More than half of rural mothers don’t have the support of a mothers’ group. The winner of the 2022 AgriFutures Rural Woman of the Year is tackling that.

Story Kirsty McKenzie   Photos Ken Brass

Stephanie Trethewey candidly admits she knew next to nothing about farm life when she gave up her corporate career in 2019 and moved to rural Tasmania with her husband Sam and 6-month-old son Elliot. 

“I’d watched TV shows like Farmer Wants a Wife and Gourmet Farmer, which romanticise life on the land, but I had no idea about how hard I’d find it,” she says. “We’d left our families and friends on the mainland and I lost my village overnight. You may as well have dropped me in the middle of the Sahara, that’s how alone I felt. Sam was working 7 days a week and was really busy establishing our farm business. It was the middle of winter and he was feeding out in the cold and wet so I didn’t want to whinge and I didn’t tell him how isolated I was feeling. He’d leave for work and Elliot would be crawling around on the floor and I had no-one to talk to. Sometimes I’d just burst into tears.”

Stephanie, however, is made of stern stuff and determined to ‘do something’ to alleviate her situation. Having decided she couldn’t be the only rural woman navigating the challenges of raising kids on the land while feeling like the “farm always comes first”, the former broadcast journalist started a podcast, called Motherland, sharing the real and raw stories of rural motherhood. With Elliot on her hip and a great deal of grit, Stephanie posted the first Motherland interview with photographer and wool classer Chantel McAlister, who was living and working in a caravan and dealing with postnatal anxiety, in December 2019. Three years down the track, Stephanie has just clocked up 150 episodes with 430,000 downloads in total, and approximately 22,000 downloads a month. She’s also launched Motherland Village, an online rural mothers’ group program that connects isolated women to their own support group via a facilitated 6-week program that includes weekly activities, video calls and a private Facebook chat room. So far, she’s connected 135 rural mums through 14 online villages and has big plans for the platform’s future.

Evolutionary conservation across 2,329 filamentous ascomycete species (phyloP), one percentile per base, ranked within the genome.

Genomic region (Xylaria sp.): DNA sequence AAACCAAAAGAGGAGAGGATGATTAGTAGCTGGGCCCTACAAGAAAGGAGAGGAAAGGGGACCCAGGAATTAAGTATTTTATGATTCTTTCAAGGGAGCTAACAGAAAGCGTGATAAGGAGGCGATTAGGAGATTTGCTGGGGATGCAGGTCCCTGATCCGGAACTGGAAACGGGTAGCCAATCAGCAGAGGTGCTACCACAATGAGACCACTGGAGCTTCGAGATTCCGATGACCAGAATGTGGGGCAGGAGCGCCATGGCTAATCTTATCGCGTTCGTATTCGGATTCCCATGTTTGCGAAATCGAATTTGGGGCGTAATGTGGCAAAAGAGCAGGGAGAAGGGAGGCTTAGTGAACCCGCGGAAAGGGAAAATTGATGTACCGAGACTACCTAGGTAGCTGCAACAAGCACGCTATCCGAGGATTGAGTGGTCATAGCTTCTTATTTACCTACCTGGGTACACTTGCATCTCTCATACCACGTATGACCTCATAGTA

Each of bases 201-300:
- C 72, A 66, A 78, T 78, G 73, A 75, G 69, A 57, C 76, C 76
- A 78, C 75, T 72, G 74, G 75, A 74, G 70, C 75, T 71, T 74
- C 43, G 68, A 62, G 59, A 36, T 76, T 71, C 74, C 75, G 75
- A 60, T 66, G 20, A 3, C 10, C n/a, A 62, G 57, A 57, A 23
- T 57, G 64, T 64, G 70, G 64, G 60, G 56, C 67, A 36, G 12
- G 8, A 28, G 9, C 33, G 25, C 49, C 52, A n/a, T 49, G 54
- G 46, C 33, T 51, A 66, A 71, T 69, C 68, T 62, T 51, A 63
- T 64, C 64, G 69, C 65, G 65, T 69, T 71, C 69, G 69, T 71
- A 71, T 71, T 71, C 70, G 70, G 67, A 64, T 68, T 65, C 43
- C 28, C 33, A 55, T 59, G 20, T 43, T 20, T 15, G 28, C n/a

In October, Stephanie’s initiatives received national recognition when she was named the 2022 AgriFutures Rural Women’s Award winner. 

This story excerpt is from Issue #146

Outback Magazine: December/January 2023